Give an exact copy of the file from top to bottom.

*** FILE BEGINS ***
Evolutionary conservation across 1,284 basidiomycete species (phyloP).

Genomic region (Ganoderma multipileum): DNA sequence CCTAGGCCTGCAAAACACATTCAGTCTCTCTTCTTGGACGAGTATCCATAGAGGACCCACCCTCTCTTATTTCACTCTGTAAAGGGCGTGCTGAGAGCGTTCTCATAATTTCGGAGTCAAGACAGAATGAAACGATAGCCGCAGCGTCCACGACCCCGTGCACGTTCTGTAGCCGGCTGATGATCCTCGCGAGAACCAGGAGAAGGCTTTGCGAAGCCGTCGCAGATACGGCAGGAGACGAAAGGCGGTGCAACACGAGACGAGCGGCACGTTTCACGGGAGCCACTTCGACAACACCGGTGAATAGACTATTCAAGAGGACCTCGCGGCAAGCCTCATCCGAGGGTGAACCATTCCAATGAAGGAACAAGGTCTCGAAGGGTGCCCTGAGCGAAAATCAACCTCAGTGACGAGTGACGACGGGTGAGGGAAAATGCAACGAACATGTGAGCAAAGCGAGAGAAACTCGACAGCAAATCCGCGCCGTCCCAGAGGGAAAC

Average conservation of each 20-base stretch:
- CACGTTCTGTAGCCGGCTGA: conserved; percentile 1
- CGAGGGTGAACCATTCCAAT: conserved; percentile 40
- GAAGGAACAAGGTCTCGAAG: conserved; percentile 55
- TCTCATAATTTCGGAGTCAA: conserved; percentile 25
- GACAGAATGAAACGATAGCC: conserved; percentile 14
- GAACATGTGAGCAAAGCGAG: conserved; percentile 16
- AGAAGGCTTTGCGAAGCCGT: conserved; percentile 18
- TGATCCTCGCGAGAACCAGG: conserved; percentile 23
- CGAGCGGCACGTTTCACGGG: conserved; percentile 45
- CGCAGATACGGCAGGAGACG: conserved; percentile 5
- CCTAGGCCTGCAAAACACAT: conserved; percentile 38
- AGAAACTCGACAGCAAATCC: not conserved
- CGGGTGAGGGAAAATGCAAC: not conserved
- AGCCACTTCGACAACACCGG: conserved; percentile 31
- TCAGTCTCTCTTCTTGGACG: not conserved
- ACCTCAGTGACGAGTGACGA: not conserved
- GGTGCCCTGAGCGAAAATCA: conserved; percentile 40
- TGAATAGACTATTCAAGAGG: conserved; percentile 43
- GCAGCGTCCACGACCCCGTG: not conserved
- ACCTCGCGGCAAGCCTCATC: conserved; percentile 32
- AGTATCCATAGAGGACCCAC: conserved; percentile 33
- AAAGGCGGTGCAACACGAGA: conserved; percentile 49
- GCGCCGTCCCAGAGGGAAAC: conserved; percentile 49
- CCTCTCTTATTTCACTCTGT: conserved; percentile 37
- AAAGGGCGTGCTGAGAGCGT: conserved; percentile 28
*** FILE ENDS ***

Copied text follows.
Evolutionary conservation across 1,284 basidiomycete species (phyloP).

Genomic region (Ganoderma multipileum): DNA sequence CCTAGGCCTGCAAAACACATTCAGTCTCTCTTCTTGGACGAGTATCCATAGAGGACCCACCCTCTCTTATTTCACTCTGTAAAGGGCGTGCTGAGAGCGTTCTCATAATTTCGGAGTCAAGACAGAATGAAACGATAGCCGCAGCGTCCACGACCCCGTGCACGTTCTGTAGCCGGCTGATGATCCTCGCGAGAACCAGGAGAAGGCTTTGCGAAGCCGTCGCAGATACGGCAGGAGACGAAAGGCGGTGCAACACGAGACGAGCGGCACGTTTCACGGGAGCCACTTCGACAACACCGGTGAATAGACTATTCAAGAGGACCTCGCGGCAAGCCTCATCCGAGGGTGAACCATTCCAATGAAGGAACAAGGTCTCGAAGGGTGCCCTGAGCGAAAATCAACCTCAGTGACGAGTGACGACGGGTGAGGGAAAATGCAACGAACATGTGAGCAAAGCGAGAGAAACTCGACAGCAAATCCGCGCCGTCCCAGAGGGAAAC

Average conservation of each 20-base stretch:
- CACGTTCTGTAGCCGGCTGA: conserved; percentile 1
- CGAGGGTGAACCATTCCAAT: conserved; percentile 40
- GAAGGAACAAGGTCTCGAAG: conserved; percentile 55
- TCTCATAATTTCGGAGTCAA: conserved; percentile 25
- GACAGAATGAAACGATAGCC: conserved; percentile 14
- GAACATGTGAGCAAAGCGAG: conserved; percentile 16
- AGAAGGCTTTGCGAAGCCGT: conserved; percentile 18
- TGATCCTCGCGAGAACCAGG: conserved; percentile 23
- CGAGCGGCACGTTTCACGGG: conserved; percentile 45
- CGCAGATACGGCAGGAGACG: conserved; percentile 5
- CCTAGGCCTGCAAAACACAT: conserved; percentile 38
- AGAAACTCGACAGCAAATCC: not conserved
- CGGGTGAGGGAAAATGCAAC: not conserved
- AGCCACTTCGACAACACCGG: conserved; percentile 31
- TCAGTCTCTCTTCTTGGACG: not conserved
- ACCTCAGTGACGAGTGACGA: not conserved
- GGTGCCCTGAGCGAAAATCA: conserved; percentile 40
- TGAATAGACTATTCAAGAGG: conserved; percentile 43
- GCAGCGTCCACGACCCCGTG: not conserved
- ACCTCGCGGCAAGCCTCATC: conserved; percentile 32
- AGTATCCATAGAGGACCCAC: conserved; percentile 33
- AAAGGCGGTGCAACACGAGA: conserved; percentile 49
- GCGCCGTCCCAGAGGGAAAC: conserved; percentile 49
- CCTCTCTTATTTCACTCTGT: conserved; percentile 37
- AAAGGGCGTGCTGAGAGCGT: conserved; percentile 28